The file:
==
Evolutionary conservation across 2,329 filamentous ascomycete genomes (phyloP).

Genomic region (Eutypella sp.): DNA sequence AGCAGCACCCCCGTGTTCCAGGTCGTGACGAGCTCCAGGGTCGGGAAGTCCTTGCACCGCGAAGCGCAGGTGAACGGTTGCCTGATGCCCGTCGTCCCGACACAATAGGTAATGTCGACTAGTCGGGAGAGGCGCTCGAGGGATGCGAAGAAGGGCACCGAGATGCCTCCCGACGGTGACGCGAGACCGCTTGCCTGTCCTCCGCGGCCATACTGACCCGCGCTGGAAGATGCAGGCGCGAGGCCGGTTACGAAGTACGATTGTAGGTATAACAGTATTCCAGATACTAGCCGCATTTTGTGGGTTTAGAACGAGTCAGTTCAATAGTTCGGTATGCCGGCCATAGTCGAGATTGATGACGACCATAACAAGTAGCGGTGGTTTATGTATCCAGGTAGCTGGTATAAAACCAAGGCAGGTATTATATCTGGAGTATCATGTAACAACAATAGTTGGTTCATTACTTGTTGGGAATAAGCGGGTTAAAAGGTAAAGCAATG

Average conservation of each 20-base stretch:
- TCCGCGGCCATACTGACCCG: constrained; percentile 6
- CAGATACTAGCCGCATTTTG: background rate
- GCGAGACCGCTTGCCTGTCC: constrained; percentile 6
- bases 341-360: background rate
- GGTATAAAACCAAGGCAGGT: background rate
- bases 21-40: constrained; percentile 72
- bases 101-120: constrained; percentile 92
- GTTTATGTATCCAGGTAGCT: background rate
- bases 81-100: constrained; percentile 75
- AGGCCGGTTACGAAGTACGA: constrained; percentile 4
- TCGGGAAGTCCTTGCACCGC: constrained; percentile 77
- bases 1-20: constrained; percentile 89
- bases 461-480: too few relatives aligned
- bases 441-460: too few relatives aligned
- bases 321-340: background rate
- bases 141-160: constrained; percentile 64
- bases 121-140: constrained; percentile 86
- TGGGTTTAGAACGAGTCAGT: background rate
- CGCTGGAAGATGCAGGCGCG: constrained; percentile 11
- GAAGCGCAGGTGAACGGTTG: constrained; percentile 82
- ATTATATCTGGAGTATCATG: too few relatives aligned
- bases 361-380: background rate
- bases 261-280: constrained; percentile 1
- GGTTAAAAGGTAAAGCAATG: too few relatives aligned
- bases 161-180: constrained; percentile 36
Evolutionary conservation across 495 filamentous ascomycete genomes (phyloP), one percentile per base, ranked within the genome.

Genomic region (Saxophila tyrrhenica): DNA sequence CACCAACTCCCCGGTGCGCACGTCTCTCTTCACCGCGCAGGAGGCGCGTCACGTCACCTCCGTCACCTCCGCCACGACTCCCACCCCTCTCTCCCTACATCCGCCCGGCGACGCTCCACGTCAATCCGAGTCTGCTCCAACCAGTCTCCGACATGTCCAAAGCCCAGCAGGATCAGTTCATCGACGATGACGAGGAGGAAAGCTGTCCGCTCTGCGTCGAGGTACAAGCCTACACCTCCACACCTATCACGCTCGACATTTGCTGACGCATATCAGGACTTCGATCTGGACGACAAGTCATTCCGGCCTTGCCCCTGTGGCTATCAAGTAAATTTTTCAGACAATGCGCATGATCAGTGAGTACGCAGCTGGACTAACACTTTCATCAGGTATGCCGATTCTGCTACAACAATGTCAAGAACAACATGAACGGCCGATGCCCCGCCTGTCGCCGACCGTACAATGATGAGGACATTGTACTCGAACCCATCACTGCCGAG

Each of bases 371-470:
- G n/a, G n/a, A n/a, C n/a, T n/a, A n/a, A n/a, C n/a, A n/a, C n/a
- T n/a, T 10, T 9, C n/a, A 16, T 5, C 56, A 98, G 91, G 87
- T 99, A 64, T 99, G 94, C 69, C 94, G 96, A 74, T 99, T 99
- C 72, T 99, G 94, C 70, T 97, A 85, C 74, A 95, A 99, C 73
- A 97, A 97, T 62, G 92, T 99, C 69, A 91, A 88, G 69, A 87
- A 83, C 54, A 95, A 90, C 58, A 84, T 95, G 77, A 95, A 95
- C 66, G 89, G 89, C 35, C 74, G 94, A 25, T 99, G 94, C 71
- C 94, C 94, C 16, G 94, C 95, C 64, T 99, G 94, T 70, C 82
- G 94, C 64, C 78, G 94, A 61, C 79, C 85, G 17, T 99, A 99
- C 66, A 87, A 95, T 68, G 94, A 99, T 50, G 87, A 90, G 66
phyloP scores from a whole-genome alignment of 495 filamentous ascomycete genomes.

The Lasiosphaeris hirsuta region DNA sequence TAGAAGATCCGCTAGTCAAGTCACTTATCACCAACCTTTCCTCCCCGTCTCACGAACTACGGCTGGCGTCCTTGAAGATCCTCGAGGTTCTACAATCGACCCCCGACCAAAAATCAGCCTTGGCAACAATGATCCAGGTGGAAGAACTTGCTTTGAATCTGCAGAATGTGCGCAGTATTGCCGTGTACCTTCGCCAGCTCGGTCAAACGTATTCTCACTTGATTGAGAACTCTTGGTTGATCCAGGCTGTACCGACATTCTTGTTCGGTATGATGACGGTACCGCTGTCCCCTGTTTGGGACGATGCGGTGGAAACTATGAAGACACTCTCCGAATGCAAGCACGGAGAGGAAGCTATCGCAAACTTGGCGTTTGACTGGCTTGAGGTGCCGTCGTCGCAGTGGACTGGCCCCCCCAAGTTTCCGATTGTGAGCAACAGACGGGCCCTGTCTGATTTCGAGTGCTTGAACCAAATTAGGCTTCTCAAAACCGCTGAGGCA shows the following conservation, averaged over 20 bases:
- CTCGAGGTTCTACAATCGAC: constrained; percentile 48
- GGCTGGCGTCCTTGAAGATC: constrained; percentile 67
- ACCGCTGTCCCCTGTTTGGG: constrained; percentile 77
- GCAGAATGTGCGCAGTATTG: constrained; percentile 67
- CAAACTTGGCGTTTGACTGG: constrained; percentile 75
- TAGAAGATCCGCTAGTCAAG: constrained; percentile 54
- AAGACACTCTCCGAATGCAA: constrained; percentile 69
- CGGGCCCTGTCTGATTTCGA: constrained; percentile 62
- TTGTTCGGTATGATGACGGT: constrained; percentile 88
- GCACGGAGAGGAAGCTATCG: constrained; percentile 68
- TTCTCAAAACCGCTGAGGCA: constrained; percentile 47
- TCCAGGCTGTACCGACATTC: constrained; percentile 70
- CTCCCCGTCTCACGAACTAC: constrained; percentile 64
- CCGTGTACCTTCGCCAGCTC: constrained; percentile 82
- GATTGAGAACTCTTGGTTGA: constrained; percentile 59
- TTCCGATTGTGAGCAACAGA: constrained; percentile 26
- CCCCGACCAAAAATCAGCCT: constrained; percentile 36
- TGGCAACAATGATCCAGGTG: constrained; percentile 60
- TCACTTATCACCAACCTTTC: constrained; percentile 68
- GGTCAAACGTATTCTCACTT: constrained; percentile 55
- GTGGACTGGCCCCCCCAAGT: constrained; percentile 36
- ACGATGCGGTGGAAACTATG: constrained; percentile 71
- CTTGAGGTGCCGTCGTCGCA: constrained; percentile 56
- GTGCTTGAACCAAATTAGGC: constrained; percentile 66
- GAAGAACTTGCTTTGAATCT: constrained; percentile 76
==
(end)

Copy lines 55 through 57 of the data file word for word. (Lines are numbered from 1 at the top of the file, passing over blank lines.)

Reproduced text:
- TCCAGGCTGTACCGACATTC: constrained; percentile 70
- CTCCCCGTCTCACGAACTAC: constrained; percentile 64
- CCGTGTACCTTCGCCAGCTC: constrained; percentile 82